(230d) Impact of Colloidal Stability on the Electric Field Driven Break-up of Non-Aqueous Suspension Drops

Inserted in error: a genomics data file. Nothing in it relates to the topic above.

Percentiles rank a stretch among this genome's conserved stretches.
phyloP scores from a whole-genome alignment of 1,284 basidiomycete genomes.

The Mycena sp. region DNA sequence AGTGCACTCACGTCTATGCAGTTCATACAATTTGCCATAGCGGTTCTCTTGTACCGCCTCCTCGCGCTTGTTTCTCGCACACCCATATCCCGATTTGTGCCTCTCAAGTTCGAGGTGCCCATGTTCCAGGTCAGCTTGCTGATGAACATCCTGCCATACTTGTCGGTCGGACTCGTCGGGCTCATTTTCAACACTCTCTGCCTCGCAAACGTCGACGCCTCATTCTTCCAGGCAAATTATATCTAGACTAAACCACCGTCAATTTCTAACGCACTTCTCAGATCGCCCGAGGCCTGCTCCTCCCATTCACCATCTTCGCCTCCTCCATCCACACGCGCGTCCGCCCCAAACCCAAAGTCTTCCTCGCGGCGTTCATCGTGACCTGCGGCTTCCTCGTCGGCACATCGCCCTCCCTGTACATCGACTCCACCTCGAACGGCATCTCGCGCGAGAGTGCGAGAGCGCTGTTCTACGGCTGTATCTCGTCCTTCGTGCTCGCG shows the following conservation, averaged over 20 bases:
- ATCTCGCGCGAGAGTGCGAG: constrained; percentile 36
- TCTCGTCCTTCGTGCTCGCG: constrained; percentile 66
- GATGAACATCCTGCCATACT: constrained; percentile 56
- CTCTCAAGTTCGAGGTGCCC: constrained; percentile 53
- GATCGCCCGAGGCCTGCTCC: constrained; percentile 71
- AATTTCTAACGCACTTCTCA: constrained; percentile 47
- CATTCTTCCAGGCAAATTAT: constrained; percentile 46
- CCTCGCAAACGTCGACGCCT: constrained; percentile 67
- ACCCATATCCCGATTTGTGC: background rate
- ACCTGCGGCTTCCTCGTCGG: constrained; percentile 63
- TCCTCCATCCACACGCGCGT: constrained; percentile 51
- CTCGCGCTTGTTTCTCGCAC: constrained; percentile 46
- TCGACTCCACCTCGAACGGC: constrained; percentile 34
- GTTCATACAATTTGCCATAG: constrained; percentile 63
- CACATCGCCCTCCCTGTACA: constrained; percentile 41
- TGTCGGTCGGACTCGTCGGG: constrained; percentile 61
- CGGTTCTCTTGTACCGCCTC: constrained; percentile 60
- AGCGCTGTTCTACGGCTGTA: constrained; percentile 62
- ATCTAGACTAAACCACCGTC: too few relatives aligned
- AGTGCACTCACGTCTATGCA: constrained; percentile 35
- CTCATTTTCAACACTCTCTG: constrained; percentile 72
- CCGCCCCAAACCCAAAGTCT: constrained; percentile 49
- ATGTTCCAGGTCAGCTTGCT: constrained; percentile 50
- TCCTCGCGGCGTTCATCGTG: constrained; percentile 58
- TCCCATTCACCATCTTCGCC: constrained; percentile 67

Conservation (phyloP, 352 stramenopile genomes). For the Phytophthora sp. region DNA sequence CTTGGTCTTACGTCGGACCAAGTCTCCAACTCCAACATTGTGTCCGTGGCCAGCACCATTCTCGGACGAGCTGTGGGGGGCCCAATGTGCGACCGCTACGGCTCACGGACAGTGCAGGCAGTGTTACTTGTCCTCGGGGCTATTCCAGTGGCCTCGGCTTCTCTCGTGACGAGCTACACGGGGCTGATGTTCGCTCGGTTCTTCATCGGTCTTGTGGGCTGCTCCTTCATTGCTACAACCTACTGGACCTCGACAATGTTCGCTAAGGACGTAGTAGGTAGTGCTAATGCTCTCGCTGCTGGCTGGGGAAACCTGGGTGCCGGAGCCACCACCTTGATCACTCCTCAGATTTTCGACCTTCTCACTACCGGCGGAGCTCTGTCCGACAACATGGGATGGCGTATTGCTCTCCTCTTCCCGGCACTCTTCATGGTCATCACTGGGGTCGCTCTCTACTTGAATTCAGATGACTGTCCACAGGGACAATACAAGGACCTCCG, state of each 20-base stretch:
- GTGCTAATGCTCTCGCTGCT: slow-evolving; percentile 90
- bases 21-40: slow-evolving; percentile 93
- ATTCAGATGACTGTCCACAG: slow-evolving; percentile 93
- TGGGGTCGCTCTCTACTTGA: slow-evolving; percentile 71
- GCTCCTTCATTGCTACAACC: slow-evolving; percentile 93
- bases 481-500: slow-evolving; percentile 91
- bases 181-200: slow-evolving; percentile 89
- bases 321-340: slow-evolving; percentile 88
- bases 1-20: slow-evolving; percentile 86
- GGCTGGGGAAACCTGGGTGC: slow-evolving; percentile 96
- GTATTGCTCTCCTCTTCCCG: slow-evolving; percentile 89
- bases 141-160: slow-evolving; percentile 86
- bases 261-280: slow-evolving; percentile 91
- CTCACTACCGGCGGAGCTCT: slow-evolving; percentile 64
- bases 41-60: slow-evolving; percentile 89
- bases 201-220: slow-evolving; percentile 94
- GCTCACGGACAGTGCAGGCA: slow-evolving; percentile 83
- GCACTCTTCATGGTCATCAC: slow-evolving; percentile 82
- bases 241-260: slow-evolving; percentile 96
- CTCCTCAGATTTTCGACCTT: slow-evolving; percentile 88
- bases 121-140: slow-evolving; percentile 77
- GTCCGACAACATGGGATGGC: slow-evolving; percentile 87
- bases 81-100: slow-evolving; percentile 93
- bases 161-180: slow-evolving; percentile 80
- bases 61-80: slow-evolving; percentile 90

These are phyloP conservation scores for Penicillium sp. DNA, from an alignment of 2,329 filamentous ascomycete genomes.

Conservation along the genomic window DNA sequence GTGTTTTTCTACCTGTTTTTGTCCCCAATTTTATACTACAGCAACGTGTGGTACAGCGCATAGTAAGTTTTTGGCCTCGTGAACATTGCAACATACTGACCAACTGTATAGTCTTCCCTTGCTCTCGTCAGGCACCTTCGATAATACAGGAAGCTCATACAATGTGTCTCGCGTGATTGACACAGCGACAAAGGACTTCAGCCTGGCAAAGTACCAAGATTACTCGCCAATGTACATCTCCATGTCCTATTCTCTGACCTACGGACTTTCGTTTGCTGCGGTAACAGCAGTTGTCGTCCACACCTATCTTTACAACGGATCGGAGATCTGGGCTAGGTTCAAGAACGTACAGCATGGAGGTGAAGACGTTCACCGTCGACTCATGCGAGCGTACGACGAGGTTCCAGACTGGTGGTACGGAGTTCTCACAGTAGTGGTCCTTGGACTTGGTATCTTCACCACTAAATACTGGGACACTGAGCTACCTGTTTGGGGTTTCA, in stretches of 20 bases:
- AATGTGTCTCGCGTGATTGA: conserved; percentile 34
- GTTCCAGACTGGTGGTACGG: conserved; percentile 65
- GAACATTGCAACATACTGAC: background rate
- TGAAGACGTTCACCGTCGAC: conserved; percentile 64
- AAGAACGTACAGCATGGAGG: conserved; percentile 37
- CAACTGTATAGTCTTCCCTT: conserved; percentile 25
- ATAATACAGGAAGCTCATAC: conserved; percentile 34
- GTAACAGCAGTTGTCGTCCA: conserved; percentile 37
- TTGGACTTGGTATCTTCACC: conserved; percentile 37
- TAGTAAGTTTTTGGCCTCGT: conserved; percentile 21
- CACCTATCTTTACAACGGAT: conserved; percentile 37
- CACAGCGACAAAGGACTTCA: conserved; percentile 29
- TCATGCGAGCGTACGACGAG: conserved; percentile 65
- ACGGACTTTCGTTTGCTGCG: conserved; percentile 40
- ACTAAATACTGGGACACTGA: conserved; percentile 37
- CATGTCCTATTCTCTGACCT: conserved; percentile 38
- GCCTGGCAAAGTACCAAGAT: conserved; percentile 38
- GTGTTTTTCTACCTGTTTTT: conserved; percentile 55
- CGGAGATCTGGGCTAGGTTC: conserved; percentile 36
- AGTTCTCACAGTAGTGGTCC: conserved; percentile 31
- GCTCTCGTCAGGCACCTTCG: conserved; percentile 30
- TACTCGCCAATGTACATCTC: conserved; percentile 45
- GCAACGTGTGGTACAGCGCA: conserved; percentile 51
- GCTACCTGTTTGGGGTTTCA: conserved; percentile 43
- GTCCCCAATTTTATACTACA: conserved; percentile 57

We examine the breakup of an oil drop containing a colloidal suspension of carbon black particles under a uniform DC electric field. A drop of squalane containing a fixed concentration 3.3 g/L of carbon black and varying amounts of polyisobutylene succinimide dispersant (OLOA) is exposed to field strengths that yield drop breakup. When a particle-loaded drop containing an appreciable concentration of OLOA (30 parts OLOA per 100 parts carbon black, pph OLOA) is subjected to an electric field of 2.5 kV/cm, the drop exhibits homogeneous breakup via the pinch-off of bulbous ends. Increasing the applied field to 5.3 kV/cm yields an inhomogeneous, nonaxisymmetric drop breakup mode. Since the added dispersant stabilizes the colloidal suspension of carbon black particles in this system, we observe no appreciable qualitative differences between the breakup of a drop containing both particles and dispersant, and a drop containing dispersant alone. When the concentration of dispersant is decreased to a value of 2 pph OLOA, the colloidal suspension becomes unstable within the timescale of the experiment, and the drop achieves inhomogeneous breakup via the formation of lobes that turn into fingers and eventually disintegrate. Here, the drop containing both particles and dispersant achieves a radically different field-induced breakup mode from a drop containing dispersant alone. The experimental systems in this study are modeled using the boundary integral method, which assumes that both the drop and medium phases are homogeneous. We implement our computations to assess the importance of surface charge transport and the heterogeneity of the particle-loaded drop. The method depicted in this study may be implemented to deduce the colloidal stability of particle-loaded drops exposed to electric fields.